A provincial court hearing date has been scheduled for a case involving former city manager Tracy Samra. (City of Nanaimo photo/file)

A provincial court hearing date has been scheduled for a case involving former city manager Tracy Samra. (City of Nanaimo photo/file)

Year in review: City manager, chief financial officer were fired

Courts called upon to untangle upper management troubles

In our Dec. 27 issue, the News Bulletin detailed our story of the year for 2018, Discontent City. That article can be found at this link. Here is one of the runner-up stories of the year:

Events that took place at city hall over the year were significant, if not historical.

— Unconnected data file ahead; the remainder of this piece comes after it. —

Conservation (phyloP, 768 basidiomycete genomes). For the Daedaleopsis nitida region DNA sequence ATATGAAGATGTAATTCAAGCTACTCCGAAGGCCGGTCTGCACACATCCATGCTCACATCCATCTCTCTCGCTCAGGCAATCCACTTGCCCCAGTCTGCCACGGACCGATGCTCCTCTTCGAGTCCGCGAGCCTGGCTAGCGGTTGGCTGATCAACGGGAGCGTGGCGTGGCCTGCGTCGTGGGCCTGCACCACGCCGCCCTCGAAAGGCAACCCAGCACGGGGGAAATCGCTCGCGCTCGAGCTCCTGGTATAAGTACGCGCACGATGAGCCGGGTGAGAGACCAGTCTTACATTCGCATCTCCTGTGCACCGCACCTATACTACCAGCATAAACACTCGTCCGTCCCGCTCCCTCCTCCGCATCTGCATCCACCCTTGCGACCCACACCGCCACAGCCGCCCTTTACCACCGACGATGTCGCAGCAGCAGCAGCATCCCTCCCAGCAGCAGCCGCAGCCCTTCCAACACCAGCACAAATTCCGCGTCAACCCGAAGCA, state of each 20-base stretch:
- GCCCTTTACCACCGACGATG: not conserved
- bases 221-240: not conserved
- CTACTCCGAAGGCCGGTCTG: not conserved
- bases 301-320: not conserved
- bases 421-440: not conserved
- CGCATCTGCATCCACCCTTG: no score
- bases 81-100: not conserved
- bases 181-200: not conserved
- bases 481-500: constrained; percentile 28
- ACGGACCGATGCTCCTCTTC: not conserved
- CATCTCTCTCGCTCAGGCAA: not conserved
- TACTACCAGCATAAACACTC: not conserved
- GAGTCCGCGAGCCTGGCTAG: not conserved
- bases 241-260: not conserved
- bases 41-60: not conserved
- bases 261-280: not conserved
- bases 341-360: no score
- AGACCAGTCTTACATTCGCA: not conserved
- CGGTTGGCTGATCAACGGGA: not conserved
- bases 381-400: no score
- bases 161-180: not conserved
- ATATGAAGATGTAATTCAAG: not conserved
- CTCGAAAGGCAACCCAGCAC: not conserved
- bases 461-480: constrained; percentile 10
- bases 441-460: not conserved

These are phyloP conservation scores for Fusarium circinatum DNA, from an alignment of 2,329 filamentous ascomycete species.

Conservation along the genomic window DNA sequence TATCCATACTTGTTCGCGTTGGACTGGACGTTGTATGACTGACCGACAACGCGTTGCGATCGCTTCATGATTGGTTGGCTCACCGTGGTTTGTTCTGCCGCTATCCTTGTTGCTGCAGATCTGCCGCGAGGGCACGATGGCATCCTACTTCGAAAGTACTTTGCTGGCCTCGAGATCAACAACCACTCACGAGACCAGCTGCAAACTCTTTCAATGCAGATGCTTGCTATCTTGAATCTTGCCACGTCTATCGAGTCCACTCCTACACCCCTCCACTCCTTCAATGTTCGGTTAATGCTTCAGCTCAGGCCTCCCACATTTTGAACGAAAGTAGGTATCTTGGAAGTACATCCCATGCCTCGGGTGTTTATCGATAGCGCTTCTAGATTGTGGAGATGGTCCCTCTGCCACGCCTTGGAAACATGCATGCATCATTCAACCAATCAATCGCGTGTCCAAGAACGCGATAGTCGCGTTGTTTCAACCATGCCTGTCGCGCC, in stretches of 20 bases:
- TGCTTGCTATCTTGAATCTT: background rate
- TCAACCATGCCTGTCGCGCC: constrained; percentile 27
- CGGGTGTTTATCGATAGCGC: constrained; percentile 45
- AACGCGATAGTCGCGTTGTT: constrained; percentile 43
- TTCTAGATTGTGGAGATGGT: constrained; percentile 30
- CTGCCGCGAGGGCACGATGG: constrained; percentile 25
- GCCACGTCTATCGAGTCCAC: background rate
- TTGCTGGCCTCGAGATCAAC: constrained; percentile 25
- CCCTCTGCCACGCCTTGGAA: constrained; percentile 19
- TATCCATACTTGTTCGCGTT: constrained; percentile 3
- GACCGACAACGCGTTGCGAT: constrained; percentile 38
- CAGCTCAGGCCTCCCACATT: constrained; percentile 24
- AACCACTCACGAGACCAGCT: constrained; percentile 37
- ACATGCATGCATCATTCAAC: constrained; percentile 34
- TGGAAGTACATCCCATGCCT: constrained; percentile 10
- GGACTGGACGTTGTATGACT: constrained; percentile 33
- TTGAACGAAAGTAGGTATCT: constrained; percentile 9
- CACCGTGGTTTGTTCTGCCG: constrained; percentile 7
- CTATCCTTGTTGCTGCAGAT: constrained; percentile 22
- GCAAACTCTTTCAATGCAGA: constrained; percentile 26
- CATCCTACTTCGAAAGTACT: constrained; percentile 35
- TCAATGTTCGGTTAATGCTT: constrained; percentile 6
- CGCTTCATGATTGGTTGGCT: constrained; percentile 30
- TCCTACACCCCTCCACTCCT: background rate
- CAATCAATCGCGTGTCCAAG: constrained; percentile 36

The city’s two highest ranking employees would be dismissed from their duties by the middle of the year and their improper use of purchase cards exposed.

In addition to the firings of chief administrative officer Tracy Samra and chief financial officer Victor Mema, the year also saw numerous city staffers fired and a number of lawsuits filed against the city.

Less than two weeks into January, Brad McRae, the city’s chief operations officer, was fired.

On Jan. 31, Samra was arrested, with RCMP Island District saying that nine individuals, including then-mayor Bill McKay, have reasonable grounds to fear that Samra could cause them harm. McKay would later tell the News Bulletin that he received a call from RCMP advising him of a death threat.

In March, the B.C. Prosecution Service announced intentions to have Samra bound to conditions of a peace bond following the Jan. 31 incident.